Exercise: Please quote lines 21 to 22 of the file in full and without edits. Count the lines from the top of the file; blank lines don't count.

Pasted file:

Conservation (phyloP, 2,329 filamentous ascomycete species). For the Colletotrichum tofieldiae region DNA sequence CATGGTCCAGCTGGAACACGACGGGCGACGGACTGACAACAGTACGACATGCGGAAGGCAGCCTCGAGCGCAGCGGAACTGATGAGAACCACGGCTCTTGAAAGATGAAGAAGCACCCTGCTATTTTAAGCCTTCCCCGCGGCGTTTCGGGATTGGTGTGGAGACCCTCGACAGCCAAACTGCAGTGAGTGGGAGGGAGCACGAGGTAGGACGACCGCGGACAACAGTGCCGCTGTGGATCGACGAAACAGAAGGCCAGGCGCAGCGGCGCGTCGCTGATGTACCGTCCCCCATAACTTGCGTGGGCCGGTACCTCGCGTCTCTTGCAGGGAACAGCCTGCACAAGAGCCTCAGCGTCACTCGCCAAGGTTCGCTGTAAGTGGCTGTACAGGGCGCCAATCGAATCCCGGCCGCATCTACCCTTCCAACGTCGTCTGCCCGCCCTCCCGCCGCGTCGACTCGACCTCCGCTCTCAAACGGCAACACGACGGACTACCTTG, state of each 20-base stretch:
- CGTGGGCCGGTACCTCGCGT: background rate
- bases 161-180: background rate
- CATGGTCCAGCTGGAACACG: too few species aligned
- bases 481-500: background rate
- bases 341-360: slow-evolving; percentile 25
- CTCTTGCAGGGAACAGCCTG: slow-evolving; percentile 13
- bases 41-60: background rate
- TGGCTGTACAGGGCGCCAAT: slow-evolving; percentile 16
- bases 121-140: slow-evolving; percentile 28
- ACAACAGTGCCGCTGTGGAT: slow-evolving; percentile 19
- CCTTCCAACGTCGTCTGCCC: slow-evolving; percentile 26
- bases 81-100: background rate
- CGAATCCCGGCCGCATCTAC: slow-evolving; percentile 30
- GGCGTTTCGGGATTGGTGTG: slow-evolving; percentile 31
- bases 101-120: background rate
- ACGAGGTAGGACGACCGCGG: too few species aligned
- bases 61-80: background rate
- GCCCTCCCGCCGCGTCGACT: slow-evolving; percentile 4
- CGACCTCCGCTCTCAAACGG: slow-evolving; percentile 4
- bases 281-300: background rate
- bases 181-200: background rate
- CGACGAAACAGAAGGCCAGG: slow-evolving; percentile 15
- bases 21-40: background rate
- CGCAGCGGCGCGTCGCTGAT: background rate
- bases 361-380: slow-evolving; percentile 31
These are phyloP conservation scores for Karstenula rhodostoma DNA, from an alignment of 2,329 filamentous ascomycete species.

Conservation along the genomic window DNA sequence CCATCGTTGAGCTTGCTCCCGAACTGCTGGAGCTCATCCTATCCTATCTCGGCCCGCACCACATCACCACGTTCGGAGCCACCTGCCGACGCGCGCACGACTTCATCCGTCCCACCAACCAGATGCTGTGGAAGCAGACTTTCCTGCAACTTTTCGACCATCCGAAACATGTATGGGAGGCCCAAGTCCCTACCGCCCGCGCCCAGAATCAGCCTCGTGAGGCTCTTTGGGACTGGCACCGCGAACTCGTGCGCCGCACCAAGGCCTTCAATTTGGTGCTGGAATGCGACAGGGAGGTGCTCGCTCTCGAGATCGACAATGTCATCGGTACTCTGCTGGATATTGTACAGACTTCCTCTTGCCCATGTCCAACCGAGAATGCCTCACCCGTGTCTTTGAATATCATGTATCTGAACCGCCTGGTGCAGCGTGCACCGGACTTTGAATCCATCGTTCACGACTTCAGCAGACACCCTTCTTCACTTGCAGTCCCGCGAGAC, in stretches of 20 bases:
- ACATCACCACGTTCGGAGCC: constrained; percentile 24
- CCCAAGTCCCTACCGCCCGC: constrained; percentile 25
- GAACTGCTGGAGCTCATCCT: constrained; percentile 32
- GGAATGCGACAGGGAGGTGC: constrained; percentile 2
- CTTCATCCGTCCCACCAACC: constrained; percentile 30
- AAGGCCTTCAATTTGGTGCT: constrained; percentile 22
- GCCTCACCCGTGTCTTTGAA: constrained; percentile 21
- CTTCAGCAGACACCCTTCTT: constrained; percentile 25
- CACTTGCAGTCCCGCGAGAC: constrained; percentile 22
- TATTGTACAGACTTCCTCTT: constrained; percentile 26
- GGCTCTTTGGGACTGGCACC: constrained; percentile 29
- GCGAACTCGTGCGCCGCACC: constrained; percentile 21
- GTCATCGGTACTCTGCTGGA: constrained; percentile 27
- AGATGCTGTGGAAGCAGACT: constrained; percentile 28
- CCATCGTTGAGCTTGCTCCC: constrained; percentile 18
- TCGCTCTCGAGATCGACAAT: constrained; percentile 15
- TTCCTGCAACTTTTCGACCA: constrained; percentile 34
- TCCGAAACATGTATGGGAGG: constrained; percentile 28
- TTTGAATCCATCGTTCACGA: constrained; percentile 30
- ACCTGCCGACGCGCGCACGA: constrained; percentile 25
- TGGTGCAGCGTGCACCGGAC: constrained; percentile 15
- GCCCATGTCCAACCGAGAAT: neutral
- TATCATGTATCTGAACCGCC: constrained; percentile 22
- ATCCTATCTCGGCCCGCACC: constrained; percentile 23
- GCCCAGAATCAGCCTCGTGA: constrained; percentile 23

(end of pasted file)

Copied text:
- bases 281-300: background rate
- bases 181-200: background rate